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extinction rebellion

'We have to do more': Extinction Rebellion stage protest in Dublin against commercial forestry

The protest took place as Forestry Industries Ireland held a conference inside the National Botanic Gardens.

9344 Protests_90575065 Extinction Rebellion protesters at the Botanic Gardens in Dublin today Leah Farrell Leah Farrell

EXTINCTION REBELLION CLIMATE activists staged a protest outside the National Botanic Gardens in Dublin today warning against an increase in commercial forestry. 

Extinction Rebellion Ireland is arguing that commercial forestry is using the country’s climate emergency as an excuse to endanger biodiversity by planting non-native trees such as the Sitka Spruce. 

The Sitka Spruce is native to the Pacific northwest coast of North America and it is the predominant species used in Irish forestry. 

The group is claiming that current practices of planting and managing Sitka plantations are detrimental to Ireland’s wildlife, in particular to many species of birds and insects already threatened by extinction. 

Speaking to reporters at the protest, Extinction Rebellion member Manuel Salazar said: “We are having a protest against the government because we want to highlight the fact that commercial forestry is increasing, especially the planting of Sitka Spruce trees which are not native from our land.”

The Extinction Rebellion movement has repeatedly brought London in the UK to a standstill in recent months, leading to hundreds of arrests.

The movement was formed late last year and has grown rapidly.

In April, the group in Ireland held a major protest in Dublin city centre and blocked O’Connell Street bridge. 

Forestries conference

Today’s protest took place as Forestry Industries Ireland’s ‘Real Solutions to Ireland’s Climate Emergency’ conference was held inside the gardens. 

“The Minister for Climate [Action] is here, Richard Bruton. We are basically here to highlight this to everybody that it’s important to keep our biodiversity and start foresting our country again,” Salazar said.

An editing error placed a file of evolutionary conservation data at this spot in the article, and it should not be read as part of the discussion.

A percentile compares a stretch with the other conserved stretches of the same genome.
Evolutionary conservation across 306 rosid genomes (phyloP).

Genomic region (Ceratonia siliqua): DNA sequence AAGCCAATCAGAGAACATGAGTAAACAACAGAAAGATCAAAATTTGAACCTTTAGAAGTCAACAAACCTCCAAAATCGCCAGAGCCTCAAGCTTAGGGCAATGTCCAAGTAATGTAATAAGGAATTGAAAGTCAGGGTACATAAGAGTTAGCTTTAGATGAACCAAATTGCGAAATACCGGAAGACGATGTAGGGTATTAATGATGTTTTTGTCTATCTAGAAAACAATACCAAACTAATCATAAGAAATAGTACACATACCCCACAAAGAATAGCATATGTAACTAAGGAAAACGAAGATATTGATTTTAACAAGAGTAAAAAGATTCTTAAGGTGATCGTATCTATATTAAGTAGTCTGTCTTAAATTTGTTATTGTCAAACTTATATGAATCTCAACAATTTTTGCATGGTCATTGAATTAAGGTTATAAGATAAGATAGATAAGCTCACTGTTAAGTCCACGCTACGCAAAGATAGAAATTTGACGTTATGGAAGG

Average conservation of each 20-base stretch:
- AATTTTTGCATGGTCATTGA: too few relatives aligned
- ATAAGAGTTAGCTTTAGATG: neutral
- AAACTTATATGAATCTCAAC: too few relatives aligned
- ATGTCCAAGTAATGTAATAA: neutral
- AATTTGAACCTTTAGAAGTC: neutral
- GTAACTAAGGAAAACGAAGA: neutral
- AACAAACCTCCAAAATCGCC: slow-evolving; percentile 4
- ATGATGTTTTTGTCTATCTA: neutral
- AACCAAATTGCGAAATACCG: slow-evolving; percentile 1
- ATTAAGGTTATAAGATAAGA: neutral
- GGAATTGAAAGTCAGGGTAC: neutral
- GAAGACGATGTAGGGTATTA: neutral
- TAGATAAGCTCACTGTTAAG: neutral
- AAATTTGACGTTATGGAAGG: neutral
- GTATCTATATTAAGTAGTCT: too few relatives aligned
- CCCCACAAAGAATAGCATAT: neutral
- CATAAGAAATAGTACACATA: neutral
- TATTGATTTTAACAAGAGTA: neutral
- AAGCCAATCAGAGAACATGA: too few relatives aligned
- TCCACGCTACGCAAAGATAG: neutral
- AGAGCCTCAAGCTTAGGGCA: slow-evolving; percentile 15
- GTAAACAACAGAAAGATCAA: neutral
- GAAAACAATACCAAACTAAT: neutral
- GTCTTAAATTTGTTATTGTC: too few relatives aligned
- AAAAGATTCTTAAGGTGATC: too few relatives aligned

“Forestry in Ireland is very low, just 10%, compared to the European average that is 32% and we have to do more than that,” he said.

The protestors interrupted Minister Bruton’s speech during the conference. 

The conference heard from industry and environment experts that managed forests in Ireland have the potential to provide 20% of Ireland’s climate change solution and are the most scalable way to help the country deal with its climate change challenges. 

Forest Industries Ireland chairman Brian Murphy said that “well-managed commercial forests have huge ability to absorb CO2 and also benefit rural Ireland”.

“Last year, our wood products locked away as much CO2 as was produced by all the licensed cars in Dublin or all the households in Cork, Waterford and Kerry combined,” Murphy said.

“Our managed forests grow extremely fast, producing valuable straight trees that literally gobble up harmful CO2 from our skies to help them grow.”

IMG_1791 Extinction Rebellion protesters outside Dublin's Botanic Gardens today Hayley Halpin / Hayley Halpin / /

What does Extinction Rebellion want? 

Extinction Rebellion is calling for “the restoration of existing native forests and a commitment from the Irish government to set aside large areas of land for rewilding and mature native woodland”. 

“Any commercial forestry should consist of mixed native broadleaf species and should benefit local farmers rather than foreign investors,” the group said in a statement. 

“Grants to farmers to plant biodiversity enhancing trees on farmland, which will have a real chance at reducing the carbon levels that cause global warming, should be greatly increased and farmers should be encouraged to do so,” it said. 

“Forests should never be planted on the habitat of our most endangered birds and animals.”

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